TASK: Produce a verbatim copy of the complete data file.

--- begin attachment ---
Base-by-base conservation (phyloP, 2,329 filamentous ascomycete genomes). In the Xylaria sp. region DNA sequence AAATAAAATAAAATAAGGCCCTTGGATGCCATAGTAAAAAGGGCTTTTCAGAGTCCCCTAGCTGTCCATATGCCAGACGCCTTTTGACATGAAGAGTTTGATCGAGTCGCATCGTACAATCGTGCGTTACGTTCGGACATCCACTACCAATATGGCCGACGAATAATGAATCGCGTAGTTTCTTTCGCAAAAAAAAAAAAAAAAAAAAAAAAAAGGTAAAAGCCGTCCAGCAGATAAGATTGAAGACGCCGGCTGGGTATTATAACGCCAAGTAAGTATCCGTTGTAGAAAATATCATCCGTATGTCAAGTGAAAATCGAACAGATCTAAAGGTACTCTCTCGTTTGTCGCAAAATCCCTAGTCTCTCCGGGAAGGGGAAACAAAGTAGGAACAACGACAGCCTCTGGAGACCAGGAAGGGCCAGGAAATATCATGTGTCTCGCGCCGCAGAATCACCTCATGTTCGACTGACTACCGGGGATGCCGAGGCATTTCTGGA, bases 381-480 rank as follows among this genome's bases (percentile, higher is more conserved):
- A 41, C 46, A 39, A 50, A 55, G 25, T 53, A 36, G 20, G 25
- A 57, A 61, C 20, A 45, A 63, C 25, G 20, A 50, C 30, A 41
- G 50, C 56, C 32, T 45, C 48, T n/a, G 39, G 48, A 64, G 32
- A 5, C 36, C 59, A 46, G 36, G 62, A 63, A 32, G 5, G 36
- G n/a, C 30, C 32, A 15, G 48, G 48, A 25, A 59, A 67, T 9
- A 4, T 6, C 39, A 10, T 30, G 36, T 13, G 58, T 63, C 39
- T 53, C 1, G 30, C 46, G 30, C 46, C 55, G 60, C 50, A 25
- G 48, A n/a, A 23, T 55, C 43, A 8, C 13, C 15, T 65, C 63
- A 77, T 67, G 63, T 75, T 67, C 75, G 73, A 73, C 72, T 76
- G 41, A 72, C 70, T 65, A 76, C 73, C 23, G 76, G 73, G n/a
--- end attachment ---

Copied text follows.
Base-by-base conservation (phyloP, 2,329 filamentous ascomycete genomes). In the Xylaria sp. region DNA sequence AAATAAAATAAAATAAGGCCCTTGGATGCCATAGTAAAAAGGGCTTTTCAGAGTCCCCTAGCTGTCCATATGCCAGACGCCTTTTGACATGAAGAGTTTGATCGAGTCGCATCGTACAATCGTGCGTTACGTTCGGACATCCACTACCAATATGGCCGACGAATAATGAATCGCGTAGTTTCTTTCGCAAAAAAAAAAAAAAAAAAAAAAAAAAGGTAAAAGCCGTCCAGCAGATAAGATTGAAGACGCCGGCTGGGTATTATAACGCCAAGTAAGTATCCGTTGTAGAAAATATCATCCGTATGTCAAGTGAAAATCGAACAGATCTAAAGGTACTCTCTCGTTTGTCGCAAAATCCCTAGTCTCTCCGGGAAGGGGAAACAAAGTAGGAACAACGACAGCCTCTGGAGACCAGGAAGGGCCAGGAAATATCATGTGTCTCGCGCCGCAGAATCACCTCATGTTCGACTGACTACCGGGGATGCCGAGGCATTTCTGGA, bases 381-480 rank as follows among this genome's bases (percentile, higher is more conserved):
- A 41, C 46, A 39, A 50, A 55, G 25, T 53, A 36, G 20, G 25
- A 57, A 61, C 20, A 45, A 63, C 25, G 20, A 50, C 30, A 41
- G 50, C 56, C 32, T 45, C 48, T n/a, G 39, G 48, A 64, G 32
- A 5, C 36, C 59, A 46, G 36, G 62, A 63, A 32, G 5, G 36
- G n/a, C 30, C 32, A 15, G 48, G 48, A 25, A 59, A 67, T 9
- A 4, T 6, C 39, A 10, T 30, G 36, T 13, G 58, T 63, C 39
- T 53, C 1, G 30, C 46, G 30, C 46, C 55, G 60, C 50, A 25
- G 48, A n/a, A 23, T 55, C 43, A 8, C 13, C 15, T 65, C 63
- A 77, T 67, G 63, T 75, T 67, C 75, G 73, A 73, C 72, T 76
- G 41, A 72, C 70, T 65, A 76, C 73, C 23, G 76, G 73, G n/a